Even on the East Coast line, where services are being run in the public sector, as many as eight directors are on salaries of above £100,000 a year.
The East Coast pay levels were obtained under the Freedom of Information (FOI) Act.
All the other train operating companies were sent FOI requests asking how many of their directors were on six-figure salaries. But all said they were not obliged to reply as the act did not apply to them as they were private companies.
In addition, only one company, CrossCountry, was prepared to offer any pay-level details on a non-FOI request basis.
The East Coast information supplied showed that one director - almost certainly managing director Karen Boswell - was on a salary of between £161,000 and £180,000.
Two other East Coast directors' salaries came within the £121,000 to £140,000 band, while five other directors were on between £100,000 and £120,000 a year.
East Coast's parent company is Directly Operated Railways (DOR), which was set up in 2009 by the then transport secretary to manage any train company operations which return, temporarily, to the public sector.
DOR took over East Coast in November 2009 when National Express pulled out of the franchise.
Information obtained from DOR via the Department for Transport showed DOR chief executive Michael Holden's salary for the year ending March 2012 was £156,100.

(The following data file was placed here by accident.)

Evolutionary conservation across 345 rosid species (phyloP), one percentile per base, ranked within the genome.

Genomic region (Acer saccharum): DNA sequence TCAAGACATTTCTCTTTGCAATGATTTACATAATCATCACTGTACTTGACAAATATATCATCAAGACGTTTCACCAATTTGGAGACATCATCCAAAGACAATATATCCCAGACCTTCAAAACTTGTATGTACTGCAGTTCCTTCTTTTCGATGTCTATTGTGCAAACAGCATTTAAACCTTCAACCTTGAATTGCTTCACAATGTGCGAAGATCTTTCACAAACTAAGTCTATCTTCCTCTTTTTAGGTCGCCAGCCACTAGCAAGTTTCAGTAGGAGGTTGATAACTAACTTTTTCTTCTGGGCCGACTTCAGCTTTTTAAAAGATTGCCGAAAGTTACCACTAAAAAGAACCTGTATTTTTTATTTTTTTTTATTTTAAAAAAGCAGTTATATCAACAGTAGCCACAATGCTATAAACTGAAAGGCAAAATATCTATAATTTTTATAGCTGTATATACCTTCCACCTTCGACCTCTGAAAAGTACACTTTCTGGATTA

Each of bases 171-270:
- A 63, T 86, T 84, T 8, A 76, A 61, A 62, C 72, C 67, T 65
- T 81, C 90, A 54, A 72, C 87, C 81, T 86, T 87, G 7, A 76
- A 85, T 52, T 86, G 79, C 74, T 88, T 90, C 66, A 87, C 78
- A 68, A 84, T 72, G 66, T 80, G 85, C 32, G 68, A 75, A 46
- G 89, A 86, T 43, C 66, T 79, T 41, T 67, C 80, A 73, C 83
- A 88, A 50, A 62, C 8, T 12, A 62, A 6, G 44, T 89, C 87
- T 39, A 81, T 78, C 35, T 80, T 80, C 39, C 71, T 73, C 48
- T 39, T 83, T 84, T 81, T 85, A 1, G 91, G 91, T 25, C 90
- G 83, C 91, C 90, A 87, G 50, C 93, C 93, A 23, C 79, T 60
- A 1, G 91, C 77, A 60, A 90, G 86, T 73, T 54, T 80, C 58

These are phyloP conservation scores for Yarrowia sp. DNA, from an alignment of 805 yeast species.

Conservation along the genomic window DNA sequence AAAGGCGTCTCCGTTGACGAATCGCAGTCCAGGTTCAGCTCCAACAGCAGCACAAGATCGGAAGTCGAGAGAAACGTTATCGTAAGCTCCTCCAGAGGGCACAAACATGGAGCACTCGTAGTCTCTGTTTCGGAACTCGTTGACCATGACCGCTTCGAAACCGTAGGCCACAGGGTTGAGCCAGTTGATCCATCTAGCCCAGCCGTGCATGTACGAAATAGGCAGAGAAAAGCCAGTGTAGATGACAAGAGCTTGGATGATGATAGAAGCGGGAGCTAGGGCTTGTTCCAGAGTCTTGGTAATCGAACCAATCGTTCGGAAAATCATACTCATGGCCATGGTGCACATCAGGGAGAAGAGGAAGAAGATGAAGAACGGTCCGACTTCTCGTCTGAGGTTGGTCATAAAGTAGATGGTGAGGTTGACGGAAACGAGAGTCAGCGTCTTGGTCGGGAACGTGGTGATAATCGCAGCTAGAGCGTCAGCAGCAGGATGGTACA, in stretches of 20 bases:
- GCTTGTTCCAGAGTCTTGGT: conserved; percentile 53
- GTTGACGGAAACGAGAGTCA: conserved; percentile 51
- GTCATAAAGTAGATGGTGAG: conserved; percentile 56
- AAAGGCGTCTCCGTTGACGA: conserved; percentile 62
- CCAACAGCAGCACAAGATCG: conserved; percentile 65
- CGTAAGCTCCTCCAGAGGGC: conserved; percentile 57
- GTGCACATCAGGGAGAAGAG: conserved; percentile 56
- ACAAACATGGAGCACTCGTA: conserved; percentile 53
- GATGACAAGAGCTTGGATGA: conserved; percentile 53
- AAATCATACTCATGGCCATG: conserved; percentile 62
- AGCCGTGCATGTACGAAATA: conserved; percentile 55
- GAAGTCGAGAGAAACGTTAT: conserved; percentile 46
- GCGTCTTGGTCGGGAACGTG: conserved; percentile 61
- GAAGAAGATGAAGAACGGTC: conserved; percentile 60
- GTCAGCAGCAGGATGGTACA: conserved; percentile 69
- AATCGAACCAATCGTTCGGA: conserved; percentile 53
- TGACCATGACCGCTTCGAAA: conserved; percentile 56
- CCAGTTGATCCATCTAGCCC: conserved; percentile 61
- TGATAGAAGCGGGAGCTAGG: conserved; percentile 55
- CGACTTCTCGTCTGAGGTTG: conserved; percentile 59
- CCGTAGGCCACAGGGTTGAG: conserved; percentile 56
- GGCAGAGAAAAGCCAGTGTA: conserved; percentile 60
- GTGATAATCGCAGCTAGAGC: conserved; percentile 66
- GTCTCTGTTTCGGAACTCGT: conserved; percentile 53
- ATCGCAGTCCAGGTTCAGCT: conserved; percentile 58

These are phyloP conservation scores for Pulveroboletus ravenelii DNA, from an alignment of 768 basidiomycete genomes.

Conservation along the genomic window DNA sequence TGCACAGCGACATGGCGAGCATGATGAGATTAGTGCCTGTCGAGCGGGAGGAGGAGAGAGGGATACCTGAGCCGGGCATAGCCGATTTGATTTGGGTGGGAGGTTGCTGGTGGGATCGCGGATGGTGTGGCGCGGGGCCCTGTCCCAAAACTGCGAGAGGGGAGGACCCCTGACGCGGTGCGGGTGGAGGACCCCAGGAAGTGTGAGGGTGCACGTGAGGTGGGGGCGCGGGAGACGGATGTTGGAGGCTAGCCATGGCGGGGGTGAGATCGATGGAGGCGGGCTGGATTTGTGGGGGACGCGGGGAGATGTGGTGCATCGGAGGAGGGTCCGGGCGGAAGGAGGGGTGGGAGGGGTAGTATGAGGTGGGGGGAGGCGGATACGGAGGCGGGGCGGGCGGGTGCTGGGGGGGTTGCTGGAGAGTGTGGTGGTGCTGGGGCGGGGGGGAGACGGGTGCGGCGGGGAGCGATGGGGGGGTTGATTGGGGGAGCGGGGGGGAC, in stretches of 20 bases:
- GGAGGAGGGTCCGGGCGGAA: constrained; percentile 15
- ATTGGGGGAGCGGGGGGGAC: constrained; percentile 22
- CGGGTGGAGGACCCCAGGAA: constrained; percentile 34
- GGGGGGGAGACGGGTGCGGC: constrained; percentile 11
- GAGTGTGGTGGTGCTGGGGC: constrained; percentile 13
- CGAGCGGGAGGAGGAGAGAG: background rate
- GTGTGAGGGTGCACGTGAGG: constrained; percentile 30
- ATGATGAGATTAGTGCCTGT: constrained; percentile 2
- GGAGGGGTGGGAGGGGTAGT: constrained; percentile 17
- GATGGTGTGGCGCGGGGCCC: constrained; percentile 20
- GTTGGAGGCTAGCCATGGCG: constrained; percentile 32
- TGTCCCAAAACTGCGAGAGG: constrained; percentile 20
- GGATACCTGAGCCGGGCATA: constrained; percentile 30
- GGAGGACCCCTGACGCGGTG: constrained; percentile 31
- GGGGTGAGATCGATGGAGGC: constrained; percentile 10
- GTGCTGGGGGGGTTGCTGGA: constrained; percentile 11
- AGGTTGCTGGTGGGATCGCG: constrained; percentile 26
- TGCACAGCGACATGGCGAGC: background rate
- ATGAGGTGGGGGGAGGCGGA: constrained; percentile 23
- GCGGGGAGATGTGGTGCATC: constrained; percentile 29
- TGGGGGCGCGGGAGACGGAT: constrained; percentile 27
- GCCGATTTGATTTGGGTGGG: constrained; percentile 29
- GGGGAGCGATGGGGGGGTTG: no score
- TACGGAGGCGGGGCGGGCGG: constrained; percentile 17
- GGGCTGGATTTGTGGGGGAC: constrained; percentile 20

Information from CrossCountry covered the year 2011. It showed the highest paid director - almost certainly managing director Andy Cooper - was on £222,000 including pension contributions.
The company said it had 10 registered directors and their aggregate pay, including benefits, was £795,000.
Pay level details are also available for rail infrastructure company Network Rail (NR), which is currently striving to meet punctuality targets on long-haul routes.
In the last few days rail passengers have endured some miserable travelling conditions, with an overhead power line problem in Hertfordshire leading to severe delays on busy commuter routes.
NR's chief executive Sir David Higgins was on an annual basic salary of £560,000 as of March 31 2012, while finance director Patrick Butcher was on £382,000.
NR's network operations chief Robin Gisby was on £360,000, as was infrastructure director Simon Kirby.
In addition to their salaries, the NR chiefs stand to be paid performance-related bonuses running into hundreds of thousands of pounds.
Compared with train company boss pay levels, information is much more easily obtained for the bosses of rail-operating transport companies which are stock market-quoted.
These also indicate generous salary-and-bonus regimes as well as handsome rail-business profits within an industry which still receives generous subsidies from the Government.
Transport company FirstGroup runs five UK rail companies - ScotRail, First Capital Connect, Great Western, Hull Trains, and TransPennine Express.
In the year ending March 2012, FirstGroup made an operating profit of £110.5 million on its UK rail business, with its revenue being £2.5 billion.
Chief executive Tim O'Toole's basic salary for 2012 was £846,000, plus a £134,000 pension allowance and £75,000 for what was described as benefits in kind.
FirstGroup's commercial director Sidney Barrie, who resigned last March, was on a salary of £349,000, while finance director Jeff Carr, who resigned in November 2011, had been on £280,000.